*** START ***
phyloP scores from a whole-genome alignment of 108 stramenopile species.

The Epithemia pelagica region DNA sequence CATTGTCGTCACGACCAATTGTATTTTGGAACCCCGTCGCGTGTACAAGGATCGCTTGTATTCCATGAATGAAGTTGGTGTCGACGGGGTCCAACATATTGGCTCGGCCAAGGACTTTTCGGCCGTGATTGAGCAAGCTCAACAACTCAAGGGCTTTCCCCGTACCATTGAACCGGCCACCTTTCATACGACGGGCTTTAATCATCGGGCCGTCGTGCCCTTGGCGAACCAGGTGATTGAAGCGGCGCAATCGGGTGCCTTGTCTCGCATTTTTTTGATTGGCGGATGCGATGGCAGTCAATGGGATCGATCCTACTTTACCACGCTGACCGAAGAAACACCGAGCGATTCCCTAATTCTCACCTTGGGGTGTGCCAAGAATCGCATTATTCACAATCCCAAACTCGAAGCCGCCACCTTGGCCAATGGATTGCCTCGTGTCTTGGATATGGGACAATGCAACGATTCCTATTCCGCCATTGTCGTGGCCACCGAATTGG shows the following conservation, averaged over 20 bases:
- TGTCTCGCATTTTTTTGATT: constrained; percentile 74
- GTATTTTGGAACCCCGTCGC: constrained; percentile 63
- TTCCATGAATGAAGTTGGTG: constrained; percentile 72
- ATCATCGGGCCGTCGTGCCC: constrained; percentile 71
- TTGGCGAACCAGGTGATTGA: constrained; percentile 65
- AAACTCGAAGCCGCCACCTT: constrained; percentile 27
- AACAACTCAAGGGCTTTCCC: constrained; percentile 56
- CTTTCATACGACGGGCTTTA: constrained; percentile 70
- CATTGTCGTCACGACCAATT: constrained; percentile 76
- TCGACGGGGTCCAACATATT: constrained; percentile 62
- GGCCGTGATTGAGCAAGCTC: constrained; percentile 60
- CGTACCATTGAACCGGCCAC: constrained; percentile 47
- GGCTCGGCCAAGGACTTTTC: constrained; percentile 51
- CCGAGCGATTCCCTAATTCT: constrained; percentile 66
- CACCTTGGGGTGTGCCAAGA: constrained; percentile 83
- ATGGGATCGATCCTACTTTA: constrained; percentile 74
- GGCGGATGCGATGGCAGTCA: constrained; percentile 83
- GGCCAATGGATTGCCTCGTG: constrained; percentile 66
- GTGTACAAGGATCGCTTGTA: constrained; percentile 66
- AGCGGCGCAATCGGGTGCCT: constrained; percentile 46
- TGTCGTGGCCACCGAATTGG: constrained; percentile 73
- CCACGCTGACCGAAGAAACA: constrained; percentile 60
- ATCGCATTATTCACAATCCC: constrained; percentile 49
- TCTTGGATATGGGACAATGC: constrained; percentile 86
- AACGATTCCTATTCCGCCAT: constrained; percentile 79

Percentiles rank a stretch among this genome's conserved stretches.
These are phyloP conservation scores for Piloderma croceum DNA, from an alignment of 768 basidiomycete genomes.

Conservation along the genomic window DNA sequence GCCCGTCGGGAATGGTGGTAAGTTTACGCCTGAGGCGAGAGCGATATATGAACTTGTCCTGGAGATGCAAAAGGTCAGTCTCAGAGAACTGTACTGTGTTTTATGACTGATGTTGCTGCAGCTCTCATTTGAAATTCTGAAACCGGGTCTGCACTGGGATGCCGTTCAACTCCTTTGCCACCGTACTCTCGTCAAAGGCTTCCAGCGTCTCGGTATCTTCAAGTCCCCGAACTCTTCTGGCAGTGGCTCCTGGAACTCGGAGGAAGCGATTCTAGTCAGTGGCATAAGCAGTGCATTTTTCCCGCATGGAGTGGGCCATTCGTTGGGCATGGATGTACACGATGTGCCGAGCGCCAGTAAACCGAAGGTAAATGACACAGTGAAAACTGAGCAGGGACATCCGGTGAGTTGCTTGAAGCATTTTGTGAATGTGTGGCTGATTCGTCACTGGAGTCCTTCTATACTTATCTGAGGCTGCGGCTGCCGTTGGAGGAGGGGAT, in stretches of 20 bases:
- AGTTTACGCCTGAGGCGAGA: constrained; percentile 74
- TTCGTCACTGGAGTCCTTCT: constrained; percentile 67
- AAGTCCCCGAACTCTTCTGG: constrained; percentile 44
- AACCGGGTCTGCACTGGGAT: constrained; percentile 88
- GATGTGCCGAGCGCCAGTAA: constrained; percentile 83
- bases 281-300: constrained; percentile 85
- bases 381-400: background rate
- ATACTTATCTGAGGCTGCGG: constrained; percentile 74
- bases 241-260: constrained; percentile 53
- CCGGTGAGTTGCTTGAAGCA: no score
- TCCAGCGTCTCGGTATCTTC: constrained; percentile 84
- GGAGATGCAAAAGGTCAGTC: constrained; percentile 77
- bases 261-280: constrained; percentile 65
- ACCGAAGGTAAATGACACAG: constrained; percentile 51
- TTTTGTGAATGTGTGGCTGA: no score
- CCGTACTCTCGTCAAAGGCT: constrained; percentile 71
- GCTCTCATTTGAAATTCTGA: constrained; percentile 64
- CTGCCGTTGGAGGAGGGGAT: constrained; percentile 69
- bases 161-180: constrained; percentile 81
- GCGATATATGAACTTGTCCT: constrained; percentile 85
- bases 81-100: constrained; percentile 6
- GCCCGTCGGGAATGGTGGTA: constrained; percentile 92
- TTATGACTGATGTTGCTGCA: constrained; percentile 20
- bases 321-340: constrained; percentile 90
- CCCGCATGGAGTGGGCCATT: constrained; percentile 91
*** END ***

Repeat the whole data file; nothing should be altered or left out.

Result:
phyloP scores from a whole-genome alignment of 108 stramenopile species.

The Epithemia pelagica region DNA sequence CATTGTCGTCACGACCAATTGTATTTTGGAACCCCGTCGCGTGTACAAGGATCGCTTGTATTCCATGAATGAAGTTGGTGTCGACGGGGTCCAACATATTGGCTCGGCCAAGGACTTTTCGGCCGTGATTGAGCAAGCTCAACAACTCAAGGGCTTTCCCCGTACCATTGAACCGGCCACCTTTCATACGACGGGCTTTAATCATCGGGCCGTCGTGCCCTTGGCGAACCAGGTGATTGAAGCGGCGCAATCGGGTGCCTTGTCTCGCATTTTTTTGATTGGCGGATGCGATGGCAGTCAATGGGATCGATCCTACTTTACCACGCTGACCGAAGAAACACCGAGCGATTCCCTAATTCTCACCTTGGGGTGTGCCAAGAATCGCATTATTCACAATCCCAAACTCGAAGCCGCCACCTTGGCCAATGGATTGCCTCGTGTCTTGGATATGGGACAATGCAACGATTCCTATTCCGCCATTGTCGTGGCCACCGAATTGG shows the following conservation, averaged over 20 bases:
- TGTCTCGCATTTTTTTGATT: constrained; percentile 74
- GTATTTTGGAACCCCGTCGC: constrained; percentile 63
- TTCCATGAATGAAGTTGGTG: constrained; percentile 72
- ATCATCGGGCCGTCGTGCCC: constrained; percentile 71
- TTGGCGAACCAGGTGATTGA: constrained; percentile 65
- AAACTCGAAGCCGCCACCTT: constrained; percentile 27
- AACAACTCAAGGGCTTTCCC: constrained; percentile 56
- CTTTCATACGACGGGCTTTA: constrained; percentile 70
- CATTGTCGTCACGACCAATT: constrained; percentile 76
- TCGACGGGGTCCAACATATT: constrained; percentile 62
- GGCCGTGATTGAGCAAGCTC: constrained; percentile 60
- CGTACCATTGAACCGGCCAC: constrained; percentile 47
- GGCTCGGCCAAGGACTTTTC: constrained; percentile 51
- CCGAGCGATTCCCTAATTCT: constrained; percentile 66
- CACCTTGGGGTGTGCCAAGA: constrained; percentile 83
- ATGGGATCGATCCTACTTTA: constrained; percentile 74
- GGCGGATGCGATGGCAGTCA: constrained; percentile 83
- GGCCAATGGATTGCCTCGTG: constrained; percentile 66
- GTGTACAAGGATCGCTTGTA: constrained; percentile 66
- AGCGGCGCAATCGGGTGCCT: constrained; percentile 46
- TGTCGTGGCCACCGAATTGG: constrained; percentile 73
- CCACGCTGACCGAAGAAACA: constrained; percentile 60
- ATCGCATTATTCACAATCCC: constrained; percentile 49
- TCTTGGATATGGGACAATGC: constrained; percentile 86
- AACGATTCCTATTCCGCCAT: constrained; percentile 79

Percentiles rank a stretch among this genome's conserved stretches.
These are phyloP conservation scores for Piloderma croceum DNA, from an alignment of 768 basidiomycete genomes.

Conservation along the genomic window DNA sequence GCCCGTCGGGAATGGTGGTAAGTTTACGCCTGAGGCGAGAGCGATATATGAACTTGTCCTGGAGATGCAAAAGGTCAGTCTCAGAGAACTGTACTGTGTTTTATGACTGATGTTGCTGCAGCTCTCATTTGAAATTCTGAAACCGGGTCTGCACTGGGATGCCGTTCAACTCCTTTGCCACCGTACTCTCGTCAAAGGCTTCCAGCGTCTCGGTATCTTCAAGTCCCCGAACTCTTCTGGCAGTGGCTCCTGGAACTCGGAGGAAGCGATTCTAGTCAGTGGCATAAGCAGTGCATTTTTCCCGCATGGAGTGGGCCATTCGTTGGGCATGGATGTACACGATGTGCCGAGCGCCAGTAAACCGAAGGTAAATGACACAGTGAAAACTGAGCAGGGACATCCGGTGAGTTGCTTGAAGCATTTTGTGAATGTGTGGCTGATTCGTCACTGGAGTCCTTCTATACTTATCTGAGGCTGCGGCTGCCGTTGGAGGAGGGGAT, in stretches of 20 bases:
- AGTTTACGCCTGAGGCGAGA: constrained; percentile 74
- TTCGTCACTGGAGTCCTTCT: constrained; percentile 67
- AAGTCCCCGAACTCTTCTGG: constrained; percentile 44
- AACCGGGTCTGCACTGGGAT: constrained; percentile 88
- GATGTGCCGAGCGCCAGTAA: constrained; percentile 83
- bases 281-300: constrained; percentile 85
- bases 381-400: background rate
- ATACTTATCTGAGGCTGCGG: constrained; percentile 74
- bases 241-260: constrained; percentile 53
- CCGGTGAGTTGCTTGAAGCA: no score
- TCCAGCGTCTCGGTATCTTC: constrained; percentile 84
- GGAGATGCAAAAGGTCAGTC: constrained; percentile 77
- bases 261-280: constrained; percentile 65
- ACCGAAGGTAAATGACACAG: constrained; percentile 51
- TTTTGTGAATGTGTGGCTGA: no score
- CCGTACTCTCGTCAAAGGCT: constrained; percentile 71
- GCTCTCATTTGAAATTCTGA: constrained; percentile 64
- CTGCCGTTGGAGGAGGGGAT: constrained; percentile 69
- bases 161-180: constrained; percentile 81
- GCGATATATGAACTTGTCCT: constrained; percentile 85
- bases 81-100: constrained; percentile 6
- GCCCGTCGGGAATGGTGGTA: constrained; percentile 92
- TTATGACTGATGTTGCTGCA: constrained; percentile 20
- bases 321-340: constrained; percentile 90
- CCCGCATGGAGTGGGCCATT: constrained; percentile 91